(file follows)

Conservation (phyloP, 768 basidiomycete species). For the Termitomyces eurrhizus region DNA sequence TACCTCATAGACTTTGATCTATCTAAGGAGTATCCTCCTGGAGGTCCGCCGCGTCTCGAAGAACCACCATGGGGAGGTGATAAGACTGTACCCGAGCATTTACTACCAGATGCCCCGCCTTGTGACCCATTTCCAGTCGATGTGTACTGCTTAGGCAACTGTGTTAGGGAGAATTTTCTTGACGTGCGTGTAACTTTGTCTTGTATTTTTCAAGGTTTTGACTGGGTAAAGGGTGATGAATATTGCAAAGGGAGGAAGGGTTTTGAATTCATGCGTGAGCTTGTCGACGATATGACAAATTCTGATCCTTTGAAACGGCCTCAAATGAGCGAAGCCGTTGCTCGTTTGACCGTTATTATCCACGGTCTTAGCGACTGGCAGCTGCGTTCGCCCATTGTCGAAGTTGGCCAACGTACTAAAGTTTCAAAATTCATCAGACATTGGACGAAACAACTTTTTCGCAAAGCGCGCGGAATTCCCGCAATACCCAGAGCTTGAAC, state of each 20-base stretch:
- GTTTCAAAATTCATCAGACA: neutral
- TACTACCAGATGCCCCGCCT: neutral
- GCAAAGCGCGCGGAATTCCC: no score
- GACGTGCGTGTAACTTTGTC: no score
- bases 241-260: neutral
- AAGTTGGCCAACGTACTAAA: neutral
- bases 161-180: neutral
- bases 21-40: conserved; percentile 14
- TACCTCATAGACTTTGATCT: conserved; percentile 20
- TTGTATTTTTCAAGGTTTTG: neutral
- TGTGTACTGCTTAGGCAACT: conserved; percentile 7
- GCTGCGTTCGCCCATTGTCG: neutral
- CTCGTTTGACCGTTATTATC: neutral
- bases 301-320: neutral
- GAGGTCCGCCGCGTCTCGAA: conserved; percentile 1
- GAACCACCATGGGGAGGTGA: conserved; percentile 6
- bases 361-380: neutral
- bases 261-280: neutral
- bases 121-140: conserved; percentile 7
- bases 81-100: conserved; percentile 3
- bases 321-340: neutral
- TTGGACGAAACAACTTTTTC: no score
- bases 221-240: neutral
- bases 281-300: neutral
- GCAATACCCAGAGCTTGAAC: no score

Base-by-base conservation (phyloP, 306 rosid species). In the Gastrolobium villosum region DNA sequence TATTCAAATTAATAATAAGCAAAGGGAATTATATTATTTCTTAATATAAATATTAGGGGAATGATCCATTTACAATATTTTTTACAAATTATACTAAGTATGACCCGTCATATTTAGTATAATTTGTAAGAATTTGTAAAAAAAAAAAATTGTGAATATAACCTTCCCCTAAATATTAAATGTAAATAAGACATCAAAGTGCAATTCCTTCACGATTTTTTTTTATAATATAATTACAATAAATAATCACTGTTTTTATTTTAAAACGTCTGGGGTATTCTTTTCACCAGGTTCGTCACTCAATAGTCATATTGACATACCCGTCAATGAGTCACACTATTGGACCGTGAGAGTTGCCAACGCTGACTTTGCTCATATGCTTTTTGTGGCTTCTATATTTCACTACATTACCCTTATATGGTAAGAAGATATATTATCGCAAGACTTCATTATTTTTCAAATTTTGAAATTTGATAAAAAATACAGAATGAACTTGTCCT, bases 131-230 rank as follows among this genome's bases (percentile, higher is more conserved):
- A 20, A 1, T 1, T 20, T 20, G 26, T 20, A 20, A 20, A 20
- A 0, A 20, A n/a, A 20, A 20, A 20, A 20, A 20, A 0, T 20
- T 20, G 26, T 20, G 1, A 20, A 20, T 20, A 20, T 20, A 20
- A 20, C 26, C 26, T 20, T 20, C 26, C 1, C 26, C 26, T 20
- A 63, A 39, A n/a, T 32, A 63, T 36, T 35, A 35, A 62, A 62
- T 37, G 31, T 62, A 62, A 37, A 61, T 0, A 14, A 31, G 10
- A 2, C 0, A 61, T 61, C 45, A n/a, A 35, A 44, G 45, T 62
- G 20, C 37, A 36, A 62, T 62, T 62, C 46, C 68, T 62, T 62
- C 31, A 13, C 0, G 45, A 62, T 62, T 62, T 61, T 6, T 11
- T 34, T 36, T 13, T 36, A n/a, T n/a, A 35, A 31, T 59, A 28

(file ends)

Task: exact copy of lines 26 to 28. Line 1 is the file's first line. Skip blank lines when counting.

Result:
- GCAATACCCAGAGCTTGAAC: no score

Base-by-base conservation (phyloP, 306 rosid species). In the Gastrolobium villosum region DNA sequence TATTCAAATTAATAATAAGCAAAGGGAATTATATTATTTCTTAATATAAATATTAGGGGAATGATCCATTTACAATATTTTTTACAAATTATACTAAGTATGACCCGTCATATTTAGTATAATTTGTAAGAATTTGTAAAAAAAAAAAATTGTGAATATAACCTTCCCCTAAATATTAAATGTAAATAAGACATCAAAGTGCAATTCCTTCACGATTTTTTTTTATAATATAATTACAATAAATAATCACTGTTTTTATTTTAAAACGTCTGGGGTATTCTTTTCACCAGGTTCGTCACTCAATAGTCATATTGACATACCCGTCAATGAGTCACACTATTGGACCGTGAGAGTTGCCAACGCTGACTTTGCTCATATGCTTTTTGTGGCTTCTATATTTCACTACATTACCCTTATATGGTAAGAAGATATATTATCGCAAGACTTCATTATTTTTCAAATTTTGAAATTTGATAAAAAATACAGAATGAACTTGTCCT, bases 131-230 rank as follows among this genome's bases (percentile, higher is more conserved):
- A 20, A 1, T 1, T 20, T 20, G 26, T 20, A 20, A 20, A 20